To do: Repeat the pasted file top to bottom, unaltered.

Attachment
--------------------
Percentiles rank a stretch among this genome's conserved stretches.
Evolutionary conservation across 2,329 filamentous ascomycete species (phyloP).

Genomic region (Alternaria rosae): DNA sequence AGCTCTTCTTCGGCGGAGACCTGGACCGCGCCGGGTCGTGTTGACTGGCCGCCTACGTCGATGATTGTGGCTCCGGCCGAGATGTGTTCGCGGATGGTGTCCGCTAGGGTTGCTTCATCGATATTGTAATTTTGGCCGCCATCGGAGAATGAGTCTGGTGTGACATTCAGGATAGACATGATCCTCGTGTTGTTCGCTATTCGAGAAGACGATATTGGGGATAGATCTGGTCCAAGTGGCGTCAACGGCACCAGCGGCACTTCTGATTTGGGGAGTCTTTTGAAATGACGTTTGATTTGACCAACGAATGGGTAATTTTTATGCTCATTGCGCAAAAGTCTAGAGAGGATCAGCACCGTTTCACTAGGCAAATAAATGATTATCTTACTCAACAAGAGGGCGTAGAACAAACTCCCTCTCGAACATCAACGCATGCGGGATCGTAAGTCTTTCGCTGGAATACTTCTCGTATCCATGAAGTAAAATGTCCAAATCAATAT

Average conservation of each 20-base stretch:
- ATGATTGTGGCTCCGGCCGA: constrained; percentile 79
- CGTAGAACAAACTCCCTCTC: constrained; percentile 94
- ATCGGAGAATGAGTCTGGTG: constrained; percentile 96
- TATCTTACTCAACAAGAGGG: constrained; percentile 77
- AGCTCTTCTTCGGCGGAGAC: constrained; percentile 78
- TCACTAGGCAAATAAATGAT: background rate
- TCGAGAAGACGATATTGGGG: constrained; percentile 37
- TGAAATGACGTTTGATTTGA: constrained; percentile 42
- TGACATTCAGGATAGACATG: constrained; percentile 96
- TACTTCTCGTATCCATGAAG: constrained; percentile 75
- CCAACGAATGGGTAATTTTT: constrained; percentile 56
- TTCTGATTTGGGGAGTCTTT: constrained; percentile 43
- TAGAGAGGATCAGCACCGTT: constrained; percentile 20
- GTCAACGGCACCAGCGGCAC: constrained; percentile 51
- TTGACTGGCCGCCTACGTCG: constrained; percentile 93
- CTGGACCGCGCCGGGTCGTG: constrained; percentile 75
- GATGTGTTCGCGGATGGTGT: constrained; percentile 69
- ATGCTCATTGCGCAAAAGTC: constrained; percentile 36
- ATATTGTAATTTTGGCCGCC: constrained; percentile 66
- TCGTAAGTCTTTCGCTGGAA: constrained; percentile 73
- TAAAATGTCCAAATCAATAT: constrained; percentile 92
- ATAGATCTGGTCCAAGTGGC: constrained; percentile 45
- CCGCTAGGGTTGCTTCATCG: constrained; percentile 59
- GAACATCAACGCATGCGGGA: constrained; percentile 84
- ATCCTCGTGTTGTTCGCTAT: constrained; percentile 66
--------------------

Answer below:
Percentiles rank a stretch among this genome's conserved stretches.
Evolutionary conservation across 2,329 filamentous ascomycete species (phyloP).

Genomic region (Alternaria rosae): DNA sequence AGCTCTTCTTCGGCGGAGACCTGGACCGCGCCGGGTCGTGTTGACTGGCCGCCTACGTCGATGATTGTGGCTCCGGCCGAGATGTGTTCGCGGATGGTGTCCGCTAGGGTTGCTTCATCGATATTGTAATTTTGGCCGCCATCGGAGAATGAGTCTGGTGTGACATTCAGGATAGACATGATCCTCGTGTTGTTCGCTATTCGAGAAGACGATATTGGGGATAGATCTGGTCCAAGTGGCGTCAACGGCACCAGCGGCACTTCTGATTTGGGGAGTCTTTTGAAATGACGTTTGATTTGACCAACGAATGGGTAATTTTTATGCTCATTGCGCAAAAGTCTAGAGAGGATCAGCACCGTTTCACTAGGCAAATAAATGATTATCTTACTCAACAAGAGGGCGTAGAACAAACTCCCTCTCGAACATCAACGCATGCGGGATCGTAAGTCTTTCGCTGGAATACTTCTCGTATCCATGAAGTAAAATGTCCAAATCAATAT

Average conservation of each 20-base stretch:
- ATGATTGTGGCTCCGGCCGA: constrained; percentile 79
- CGTAGAACAAACTCCCTCTC: constrained; percentile 94
- ATCGGAGAATGAGTCTGGTG: constrained; percentile 96
- TATCTTACTCAACAAGAGGG: constrained; percentile 77
- AGCTCTTCTTCGGCGGAGAC: constrained; percentile 78
- TCACTAGGCAAATAAATGAT: background rate
- TCGAGAAGACGATATTGGGG: constrained; percentile 37
- TGAAATGACGTTTGATTTGA: constrained; percentile 42
- TGACATTCAGGATAGACATG: constrained; percentile 96
- TACTTCTCGTATCCATGAAG: constrained; percentile 75
- CCAACGAATGGGTAATTTTT: constrained; percentile 56
- TTCTGATTTGGGGAGTCTTT: constrained; percentile 43
- TAGAGAGGATCAGCACCGTT: constrained; percentile 20
- GTCAACGGCACCAGCGGCAC: constrained; percentile 51
- TTGACTGGCCGCCTACGTCG: constrained; percentile 93
- CTGGACCGCGCCGGGTCGTG: constrained; percentile 75
- GATGTGTTCGCGGATGGTGT: constrained; percentile 69
- ATGCTCATTGCGCAAAAGTC: constrained; percentile 36
- ATATTGTAATTTTGGCCGCC: constrained; percentile 66
- TCGTAAGTCTTTCGCTGGAA: constrained; percentile 73
- TAAAATGTCCAAATCAATAT: constrained; percentile 92
- ATAGATCTGGTCCAAGTGGC: constrained; percentile 45
- CCGCTAGGGTTGCTTCATCG: constrained; percentile 59
- GAACATCAACGCATGCGGGA: constrained; percentile 84
- ATCCTCGTGTTGTTCGCTAT: constrained; percentile 66